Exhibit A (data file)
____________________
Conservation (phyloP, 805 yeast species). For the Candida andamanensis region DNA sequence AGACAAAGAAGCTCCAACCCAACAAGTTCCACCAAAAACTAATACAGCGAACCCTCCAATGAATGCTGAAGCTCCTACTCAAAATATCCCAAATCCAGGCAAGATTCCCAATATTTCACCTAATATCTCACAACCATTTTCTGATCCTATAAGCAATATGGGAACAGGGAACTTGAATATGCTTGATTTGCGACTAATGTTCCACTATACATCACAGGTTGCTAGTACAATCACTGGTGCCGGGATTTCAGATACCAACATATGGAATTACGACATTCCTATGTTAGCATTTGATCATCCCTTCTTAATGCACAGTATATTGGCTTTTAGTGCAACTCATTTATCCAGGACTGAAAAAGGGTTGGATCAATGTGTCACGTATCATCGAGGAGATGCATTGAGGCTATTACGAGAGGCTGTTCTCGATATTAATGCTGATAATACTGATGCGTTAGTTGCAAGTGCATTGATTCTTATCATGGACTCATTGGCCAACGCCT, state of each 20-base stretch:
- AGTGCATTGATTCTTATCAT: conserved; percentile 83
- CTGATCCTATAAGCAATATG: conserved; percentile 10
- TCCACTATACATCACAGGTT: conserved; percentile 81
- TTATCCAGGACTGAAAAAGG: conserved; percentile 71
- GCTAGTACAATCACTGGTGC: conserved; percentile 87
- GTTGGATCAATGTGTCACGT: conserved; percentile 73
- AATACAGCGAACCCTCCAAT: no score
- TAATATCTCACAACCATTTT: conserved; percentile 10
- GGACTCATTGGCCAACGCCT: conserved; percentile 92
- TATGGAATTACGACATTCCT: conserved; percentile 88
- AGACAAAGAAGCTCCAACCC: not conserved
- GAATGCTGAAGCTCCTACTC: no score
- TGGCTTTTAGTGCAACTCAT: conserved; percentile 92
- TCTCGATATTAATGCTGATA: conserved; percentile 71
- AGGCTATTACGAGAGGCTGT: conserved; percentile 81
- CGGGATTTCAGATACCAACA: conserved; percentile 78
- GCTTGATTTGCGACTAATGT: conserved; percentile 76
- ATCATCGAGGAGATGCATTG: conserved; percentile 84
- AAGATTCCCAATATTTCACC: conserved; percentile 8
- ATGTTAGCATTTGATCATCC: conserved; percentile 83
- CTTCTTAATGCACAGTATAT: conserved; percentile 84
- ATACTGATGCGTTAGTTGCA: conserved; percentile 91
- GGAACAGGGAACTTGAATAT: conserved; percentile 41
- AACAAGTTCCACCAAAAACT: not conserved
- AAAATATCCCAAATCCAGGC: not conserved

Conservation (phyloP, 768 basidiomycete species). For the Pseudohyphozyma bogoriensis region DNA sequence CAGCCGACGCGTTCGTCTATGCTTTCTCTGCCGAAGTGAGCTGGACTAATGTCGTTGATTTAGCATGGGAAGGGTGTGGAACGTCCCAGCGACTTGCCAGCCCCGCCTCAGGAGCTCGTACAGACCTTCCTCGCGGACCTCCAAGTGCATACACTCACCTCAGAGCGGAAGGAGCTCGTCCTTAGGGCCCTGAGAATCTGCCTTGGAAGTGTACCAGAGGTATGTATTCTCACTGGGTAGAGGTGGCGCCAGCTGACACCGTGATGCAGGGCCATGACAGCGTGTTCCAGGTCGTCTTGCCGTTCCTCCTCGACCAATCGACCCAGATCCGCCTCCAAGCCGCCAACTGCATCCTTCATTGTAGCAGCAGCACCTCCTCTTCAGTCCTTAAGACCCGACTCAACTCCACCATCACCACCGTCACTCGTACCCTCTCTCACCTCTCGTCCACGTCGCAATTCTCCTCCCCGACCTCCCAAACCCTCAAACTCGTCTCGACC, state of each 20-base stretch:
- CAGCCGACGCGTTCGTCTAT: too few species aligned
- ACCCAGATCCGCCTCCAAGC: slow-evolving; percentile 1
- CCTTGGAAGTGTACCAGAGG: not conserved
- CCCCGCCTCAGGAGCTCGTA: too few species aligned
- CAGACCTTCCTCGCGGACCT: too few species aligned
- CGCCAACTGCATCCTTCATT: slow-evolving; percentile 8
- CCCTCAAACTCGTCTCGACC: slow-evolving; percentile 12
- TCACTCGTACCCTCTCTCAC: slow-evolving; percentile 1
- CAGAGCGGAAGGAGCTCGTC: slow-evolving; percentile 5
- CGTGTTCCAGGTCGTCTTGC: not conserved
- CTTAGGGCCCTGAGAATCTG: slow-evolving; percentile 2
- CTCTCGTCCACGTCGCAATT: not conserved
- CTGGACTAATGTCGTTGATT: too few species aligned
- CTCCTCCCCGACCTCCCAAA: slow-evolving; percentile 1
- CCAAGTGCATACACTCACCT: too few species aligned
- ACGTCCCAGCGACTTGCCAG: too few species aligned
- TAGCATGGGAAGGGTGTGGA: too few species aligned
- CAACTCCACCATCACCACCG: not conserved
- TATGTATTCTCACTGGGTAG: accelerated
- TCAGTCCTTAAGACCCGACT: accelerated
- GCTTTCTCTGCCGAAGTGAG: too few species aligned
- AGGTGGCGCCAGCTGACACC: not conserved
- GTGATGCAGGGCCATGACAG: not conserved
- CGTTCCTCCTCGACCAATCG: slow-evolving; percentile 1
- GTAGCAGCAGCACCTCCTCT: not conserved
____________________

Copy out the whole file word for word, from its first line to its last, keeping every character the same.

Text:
Conservation (phyloP, 805 yeast species). For the Candida andamanensis region DNA sequence AGACAAAGAAGCTCCAACCCAACAAGTTCCACCAAAAACTAATACAGCGAACCCTCCAATGAATGCTGAAGCTCCTACTCAAAATATCCCAAATCCAGGCAAGATTCCCAATATTTCACCTAATATCTCACAACCATTTTCTGATCCTATAAGCAATATGGGAACAGGGAACTTGAATATGCTTGATTTGCGACTAATGTTCCACTATACATCACAGGTTGCTAGTACAATCACTGGTGCCGGGATTTCAGATACCAACATATGGAATTACGACATTCCTATGTTAGCATTTGATCATCCCTTCTTAATGCACAGTATATTGGCTTTTAGTGCAACTCATTTATCCAGGACTGAAAAAGGGTTGGATCAATGTGTCACGTATCATCGAGGAGATGCATTGAGGCTATTACGAGAGGCTGTTCTCGATATTAATGCTGATAATACTGATGCGTTAGTTGCAAGTGCATTGATTCTTATCATGGACTCATTGGCCAACGCCT, state of each 20-base stretch:
- AGTGCATTGATTCTTATCAT: conserved; percentile 83
- CTGATCCTATAAGCAATATG: conserved; percentile 10
- TCCACTATACATCACAGGTT: conserved; percentile 81
- TTATCCAGGACTGAAAAAGG: conserved; percentile 71
- GCTAGTACAATCACTGGTGC: conserved; percentile 87
- GTTGGATCAATGTGTCACGT: conserved; percentile 73
- AATACAGCGAACCCTCCAAT: no score
- TAATATCTCACAACCATTTT: conserved; percentile 10
- GGACTCATTGGCCAACGCCT: conserved; percentile 92
- TATGGAATTACGACATTCCT: conserved; percentile 88
- AGACAAAGAAGCTCCAACCC: not conserved
- GAATGCTGAAGCTCCTACTC: no score
- TGGCTTTTAGTGCAACTCAT: conserved; percentile 92
- TCTCGATATTAATGCTGATA: conserved; percentile 71
- AGGCTATTACGAGAGGCTGT: conserved; percentile 81
- CGGGATTTCAGATACCAACA: conserved; percentile 78
- GCTTGATTTGCGACTAATGT: conserved; percentile 76
- ATCATCGAGGAGATGCATTG: conserved; percentile 84
- AAGATTCCCAATATTTCACC: conserved; percentile 8
- ATGTTAGCATTTGATCATCC: conserved; percentile 83
- CTTCTTAATGCACAGTATAT: conserved; percentile 84
- ATACTGATGCGTTAGTTGCA: conserved; percentile 91
- GGAACAGGGAACTTGAATAT: conserved; percentile 41
- AACAAGTTCCACCAAAAACT: not conserved
- AAAATATCCCAAATCCAGGC: not conserved

Conservation (phyloP, 768 basidiomycete species). For the Pseudohyphozyma bogoriensis region DNA sequence CAGCCGACGCGTTCGTCTATGCTTTCTCTGCCGAAGTGAGCTGGACTAATGTCGTTGATTTAGCATGGGAAGGGTGTGGAACGTCCCAGCGACTTGCCAGCCCCGCCTCAGGAGCTCGTACAGACCTTCCTCGCGGACCTCCAAGTGCATACACTCACCTCAGAGCGGAAGGAGCTCGTCCTTAGGGCCCTGAGAATCTGCCTTGGAAGTGTACCAGAGGTATGTATTCTCACTGGGTAGAGGTGGCGCCAGCTGACACCGTGATGCAGGGCCATGACAGCGTGTTCCAGGTCGTCTTGCCGTTCCTCCTCGACCAATCGACCCAGATCCGCCTCCAAGCCGCCAACTGCATCCTTCATTGTAGCAGCAGCACCTCCTCTTCAGTCCTTAAGACCCGACTCAACTCCACCATCACCACCGTCACTCGTACCCTCTCTCACCTCTCGTCCACGTCGCAATTCTCCTCCCCGACCTCCCAAACCCTCAAACTCGTCTCGACC, state of each 20-base stretch:
- CAGCCGACGCGTTCGTCTAT: too few species aligned
- ACCCAGATCCGCCTCCAAGC: slow-evolving; percentile 1
- CCTTGGAAGTGTACCAGAGG: not conserved
- CCCCGCCTCAGGAGCTCGTA: too few species aligned
- CAGACCTTCCTCGCGGACCT: too few species aligned
- CGCCAACTGCATCCTTCATT: slow-evolving; percentile 8
- CCCTCAAACTCGTCTCGACC: slow-evolving; percentile 12
- TCACTCGTACCCTCTCTCAC: slow-evolving; percentile 1
- CAGAGCGGAAGGAGCTCGTC: slow-evolving; percentile 5
- CGTGTTCCAGGTCGTCTTGC: not conserved
- CTTAGGGCCCTGAGAATCTG: slow-evolving; percentile 2
- CTCTCGTCCACGTCGCAATT: not conserved
- CTGGACTAATGTCGTTGATT: too few species aligned
- CTCCTCCCCGACCTCCCAAA: slow-evolving; percentile 1
- CCAAGTGCATACACTCACCT: too few species aligned
- ACGTCCCAGCGACTTGCCAG: too few species aligned
- TAGCATGGGAAGGGTGTGGA: too few species aligned
- CAACTCCACCATCACCACCG: not conserved
- TATGTATTCTCACTGGGTAG: accelerated
- TCAGTCCTTAAGACCCGACT: accelerated
- GCTTTCTCTGCCGAAGTGAG: too few species aligned
- AGGTGGCGCCAGCTGACACC: not conserved
- GTGATGCAGGGCCATGACAG: not conserved
- CGTTCCTCCTCGACCAATCG: slow-evolving; percentile 1
- GTAGCAGCAGCACCTCCTCT: not conserved